The sign beside the vendor said "MIKE'S LEMONADE". He can be forgiven if he was not in fact sold lemonade.


It's "MIKE'S HARD LEMONADE" which is different, and I know ballpark prices are high but the price should have made him do a double take.
   18. rfloh Posted: May 01, 2008 at 02:48 PM (#2765065)
"Once the court has authorized a child's removal," Patterson told me, "we cannot return the child to the parental custody" until the court has OK'd it.

But that doesn't explain why CPS refused to release Leo to the custody of two aunts -- one a social worker and licensed foster parent -- who drove all night from New England to take custody of their nephew.

Chris Ratte's sisters, Catherine Miller and Felicity Ratte, left Massachusetts at 10:30 the night of the fateful lemonade purchase after the police officer who'd reluctantly requested a removal order told Ratte the state would likely jump at the chance to place Leo with responsible relatives. But when the two women arrived at the CPS office early Sunday, a caseworker explained they would not be allowed to see Leo until they had secured a hotel room.

The sisters quickly complied. But by the time they returned to CPS around 10:30 a.m., their nephew had been taken to an undisclosed foster home, where he would remain until a preliminary court hearing the following afternoon.



At a hearing later that day, Jones recommended that Leo remain in foster care until she had completed her investigation, a process she estimated would take several days. It was only after the assistant attorney general who represented CPS admitted that the state was not interested in pursuing the case aggressively that juvenile referee Leslie Graves agreed to release Leo to his mother -- on the condition that Ratte himself relocate to a hotel.

Finally, at a second hearing three days later, Graves dismissed the complaint and permitted Ratte to move home.
   19. Mister High Standards Posted: May 01, 2008 at 02:58 PM (#2765085)
I don't think the security gaurd or the system did anything wrong. The assumption should not be the someone did not know what they were purchasing. Not knowing the speed limit is not an excuse for driving above the speed limit.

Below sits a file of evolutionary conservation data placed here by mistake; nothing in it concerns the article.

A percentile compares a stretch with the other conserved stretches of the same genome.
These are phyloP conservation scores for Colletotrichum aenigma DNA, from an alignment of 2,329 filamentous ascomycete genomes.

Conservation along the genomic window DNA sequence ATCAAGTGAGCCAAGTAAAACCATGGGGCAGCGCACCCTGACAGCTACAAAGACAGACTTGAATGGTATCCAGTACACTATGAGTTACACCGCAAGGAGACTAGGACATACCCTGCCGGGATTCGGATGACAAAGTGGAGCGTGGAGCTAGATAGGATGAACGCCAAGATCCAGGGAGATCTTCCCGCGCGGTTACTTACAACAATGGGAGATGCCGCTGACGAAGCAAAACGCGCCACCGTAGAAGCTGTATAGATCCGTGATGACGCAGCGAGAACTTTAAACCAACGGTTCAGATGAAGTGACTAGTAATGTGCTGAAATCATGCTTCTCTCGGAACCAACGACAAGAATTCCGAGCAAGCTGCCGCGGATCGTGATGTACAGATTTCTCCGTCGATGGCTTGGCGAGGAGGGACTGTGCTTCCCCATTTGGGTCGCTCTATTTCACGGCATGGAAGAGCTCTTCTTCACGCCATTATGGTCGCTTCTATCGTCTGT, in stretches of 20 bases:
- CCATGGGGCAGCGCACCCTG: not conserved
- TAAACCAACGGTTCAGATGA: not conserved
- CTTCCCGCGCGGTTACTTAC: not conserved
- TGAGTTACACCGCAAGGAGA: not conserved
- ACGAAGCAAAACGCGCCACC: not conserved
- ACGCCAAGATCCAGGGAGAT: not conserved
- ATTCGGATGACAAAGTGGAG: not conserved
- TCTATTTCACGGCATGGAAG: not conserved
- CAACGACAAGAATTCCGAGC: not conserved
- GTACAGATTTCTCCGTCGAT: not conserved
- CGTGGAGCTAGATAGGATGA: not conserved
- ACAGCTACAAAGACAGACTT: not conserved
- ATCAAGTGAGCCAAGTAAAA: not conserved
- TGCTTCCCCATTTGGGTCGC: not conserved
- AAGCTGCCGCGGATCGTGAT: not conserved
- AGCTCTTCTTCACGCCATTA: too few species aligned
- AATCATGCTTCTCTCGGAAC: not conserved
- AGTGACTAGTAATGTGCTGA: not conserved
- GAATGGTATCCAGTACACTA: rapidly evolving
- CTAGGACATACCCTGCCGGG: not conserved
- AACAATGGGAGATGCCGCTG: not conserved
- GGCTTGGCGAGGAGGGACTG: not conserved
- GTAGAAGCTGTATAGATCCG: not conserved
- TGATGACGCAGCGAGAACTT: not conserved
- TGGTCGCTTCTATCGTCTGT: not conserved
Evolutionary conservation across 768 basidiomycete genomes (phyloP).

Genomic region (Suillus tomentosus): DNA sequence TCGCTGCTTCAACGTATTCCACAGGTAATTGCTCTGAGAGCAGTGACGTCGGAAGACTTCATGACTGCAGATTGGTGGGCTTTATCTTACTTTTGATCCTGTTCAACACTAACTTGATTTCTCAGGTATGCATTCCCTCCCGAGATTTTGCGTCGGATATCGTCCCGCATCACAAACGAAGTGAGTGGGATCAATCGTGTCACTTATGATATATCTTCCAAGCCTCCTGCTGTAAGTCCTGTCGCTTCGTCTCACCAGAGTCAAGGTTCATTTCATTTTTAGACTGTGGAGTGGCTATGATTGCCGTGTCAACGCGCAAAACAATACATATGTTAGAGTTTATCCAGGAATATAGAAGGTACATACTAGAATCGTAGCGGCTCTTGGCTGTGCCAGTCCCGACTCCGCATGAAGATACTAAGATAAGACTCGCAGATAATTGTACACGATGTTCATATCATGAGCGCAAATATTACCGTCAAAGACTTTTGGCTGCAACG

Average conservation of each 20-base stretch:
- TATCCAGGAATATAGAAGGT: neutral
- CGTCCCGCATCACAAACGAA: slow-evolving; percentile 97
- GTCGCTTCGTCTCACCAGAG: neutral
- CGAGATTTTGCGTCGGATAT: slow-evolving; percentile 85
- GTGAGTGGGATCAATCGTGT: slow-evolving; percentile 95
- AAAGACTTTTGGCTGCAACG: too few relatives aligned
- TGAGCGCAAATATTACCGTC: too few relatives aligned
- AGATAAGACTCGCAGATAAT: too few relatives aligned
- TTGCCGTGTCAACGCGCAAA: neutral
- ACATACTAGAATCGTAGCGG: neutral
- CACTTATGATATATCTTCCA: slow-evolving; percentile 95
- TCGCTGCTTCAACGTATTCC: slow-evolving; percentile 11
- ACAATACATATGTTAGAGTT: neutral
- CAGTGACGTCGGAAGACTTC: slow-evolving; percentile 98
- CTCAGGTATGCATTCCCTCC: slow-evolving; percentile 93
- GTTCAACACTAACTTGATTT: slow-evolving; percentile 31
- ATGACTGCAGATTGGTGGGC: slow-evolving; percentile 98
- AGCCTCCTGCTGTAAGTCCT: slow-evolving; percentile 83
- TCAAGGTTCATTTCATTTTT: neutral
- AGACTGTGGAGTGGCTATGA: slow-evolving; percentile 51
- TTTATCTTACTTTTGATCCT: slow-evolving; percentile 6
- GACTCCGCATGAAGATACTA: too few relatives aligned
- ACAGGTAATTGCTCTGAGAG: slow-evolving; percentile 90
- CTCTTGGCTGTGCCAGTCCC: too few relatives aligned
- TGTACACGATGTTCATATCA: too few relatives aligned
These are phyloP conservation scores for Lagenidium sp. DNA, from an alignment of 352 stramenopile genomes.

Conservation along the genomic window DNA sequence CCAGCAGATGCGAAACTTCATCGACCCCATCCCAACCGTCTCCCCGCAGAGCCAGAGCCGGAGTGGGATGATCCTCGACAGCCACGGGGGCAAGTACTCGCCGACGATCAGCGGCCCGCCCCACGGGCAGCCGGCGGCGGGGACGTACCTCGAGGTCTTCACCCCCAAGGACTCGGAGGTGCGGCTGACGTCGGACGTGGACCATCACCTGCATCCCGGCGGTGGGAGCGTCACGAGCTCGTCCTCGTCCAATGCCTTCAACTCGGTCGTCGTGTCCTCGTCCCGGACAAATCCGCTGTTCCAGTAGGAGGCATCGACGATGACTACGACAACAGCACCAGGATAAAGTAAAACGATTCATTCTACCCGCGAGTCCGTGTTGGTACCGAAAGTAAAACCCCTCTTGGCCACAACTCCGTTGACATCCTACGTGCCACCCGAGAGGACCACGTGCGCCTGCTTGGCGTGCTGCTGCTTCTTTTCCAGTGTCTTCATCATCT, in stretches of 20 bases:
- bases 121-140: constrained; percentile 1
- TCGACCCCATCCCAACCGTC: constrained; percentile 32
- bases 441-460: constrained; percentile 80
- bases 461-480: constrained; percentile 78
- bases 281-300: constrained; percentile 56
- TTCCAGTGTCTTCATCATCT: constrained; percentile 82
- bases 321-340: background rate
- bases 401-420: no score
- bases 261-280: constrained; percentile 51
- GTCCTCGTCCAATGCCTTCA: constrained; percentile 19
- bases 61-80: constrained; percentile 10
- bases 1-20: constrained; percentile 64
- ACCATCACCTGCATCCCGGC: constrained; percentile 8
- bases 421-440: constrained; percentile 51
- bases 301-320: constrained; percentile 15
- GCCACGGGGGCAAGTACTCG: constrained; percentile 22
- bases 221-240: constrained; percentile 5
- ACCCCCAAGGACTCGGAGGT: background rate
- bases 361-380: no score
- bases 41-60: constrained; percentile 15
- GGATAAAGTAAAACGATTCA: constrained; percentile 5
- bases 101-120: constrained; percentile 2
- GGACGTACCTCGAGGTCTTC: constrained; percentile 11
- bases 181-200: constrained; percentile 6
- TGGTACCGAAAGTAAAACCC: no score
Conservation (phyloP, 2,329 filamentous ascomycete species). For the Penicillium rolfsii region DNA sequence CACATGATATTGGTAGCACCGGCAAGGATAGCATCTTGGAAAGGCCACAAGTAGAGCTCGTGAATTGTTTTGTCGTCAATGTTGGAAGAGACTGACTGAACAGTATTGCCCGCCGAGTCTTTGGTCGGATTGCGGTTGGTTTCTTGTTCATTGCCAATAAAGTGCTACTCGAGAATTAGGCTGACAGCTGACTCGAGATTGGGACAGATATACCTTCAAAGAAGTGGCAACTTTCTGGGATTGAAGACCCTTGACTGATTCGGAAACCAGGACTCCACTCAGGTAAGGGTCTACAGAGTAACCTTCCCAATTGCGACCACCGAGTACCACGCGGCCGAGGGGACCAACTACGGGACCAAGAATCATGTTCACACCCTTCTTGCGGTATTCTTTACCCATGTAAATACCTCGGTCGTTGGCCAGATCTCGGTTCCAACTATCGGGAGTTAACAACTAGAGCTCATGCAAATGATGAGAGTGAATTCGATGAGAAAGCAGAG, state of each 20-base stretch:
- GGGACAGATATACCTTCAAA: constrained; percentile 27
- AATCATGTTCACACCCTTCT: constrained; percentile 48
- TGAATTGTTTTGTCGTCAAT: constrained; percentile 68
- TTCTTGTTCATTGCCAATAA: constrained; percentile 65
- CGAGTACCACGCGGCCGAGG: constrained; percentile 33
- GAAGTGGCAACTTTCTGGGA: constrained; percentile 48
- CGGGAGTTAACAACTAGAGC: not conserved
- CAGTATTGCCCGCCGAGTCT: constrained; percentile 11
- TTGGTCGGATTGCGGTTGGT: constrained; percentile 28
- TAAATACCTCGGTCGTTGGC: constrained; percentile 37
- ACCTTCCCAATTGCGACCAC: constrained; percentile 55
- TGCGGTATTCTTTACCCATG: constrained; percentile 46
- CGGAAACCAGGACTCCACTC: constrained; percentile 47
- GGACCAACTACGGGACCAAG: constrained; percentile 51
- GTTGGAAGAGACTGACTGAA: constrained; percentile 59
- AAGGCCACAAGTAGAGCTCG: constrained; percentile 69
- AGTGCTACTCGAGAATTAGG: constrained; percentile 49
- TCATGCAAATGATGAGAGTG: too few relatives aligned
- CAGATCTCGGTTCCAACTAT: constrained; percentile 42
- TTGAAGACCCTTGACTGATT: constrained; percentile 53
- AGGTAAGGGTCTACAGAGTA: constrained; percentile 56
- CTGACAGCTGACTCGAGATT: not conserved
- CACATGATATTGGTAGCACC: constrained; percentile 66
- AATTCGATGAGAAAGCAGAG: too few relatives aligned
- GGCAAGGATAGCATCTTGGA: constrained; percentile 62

20. Charles S. hopes his opening day is b4 opening day Posted: May 01, 2008 at 03:05 PM (#2765111)
The Comerica cop estimated that Leo had drunk about 12 ounces of the hard lemonade, which is 5% alcohol. But an ER resident who drew Leo's blood less than 90 minutes after he and his father were escorted from their seats detected no trace of alcohol.

"Completely normal appearing," the resident wrote in his report, "... he is cleared to go home."


Does this tell us that Mike's is some weak (stuff), or that Leo is one badass 7-year-old?
   21. Slinger Francisco Barrios (Dr. Memory) Posted: May 01, 2008 at 03:10 PM (#2765128)
It's "MIKE'S HARD LEMONADE" which is different,

No kidding, that's why the sign is bad. But again, even if the word "HARD" was there, a harried papa might just see "LEMONADE". That product is marketed extremely deceptively.

and I know ballpark prices are high but the price should have made him do a double take.

No sale; why should he assume that high price means alcohol? Maybe he doesn't buy alcohol. And when I go to a ballpark, I am not in a bargain-seeking mindset. I don't blink much at the price of anything that my kids need. $7 for a bottle of lemonade, oof, sure, but I hope it's really good lemonade 'cause you're gonna drink it all before you get something else.
   22. Bring Me the Head of Alfredo Griffin (Vlad) Posted: May 01, 2008 at 03:11 PM (#2765130)
I certainly hope they made him drink the rest of the 6-pack as an object lesson.
   23. DJ Endless Grudge Plays All The Hits (CW) Posted: May 01, 2008 at 03:12 PM (#2765137)
Does this tell us that Mike's is some weak (stuff), or that Leo is one badass 7-year-old?


I used to drink it pretty often, and I gotta admit that it's not quite akin to drinking Sterno. That said... that's one hell of a kid!
   24. Dr Love Posted: May 01, 2008 at 03:13 PM (#2765140)
No kidding, that's why the sign is bad. But again, even if the word "HARD" was there, a harried papa might just see "LEMONADE". That product is marketed extremely deceptively.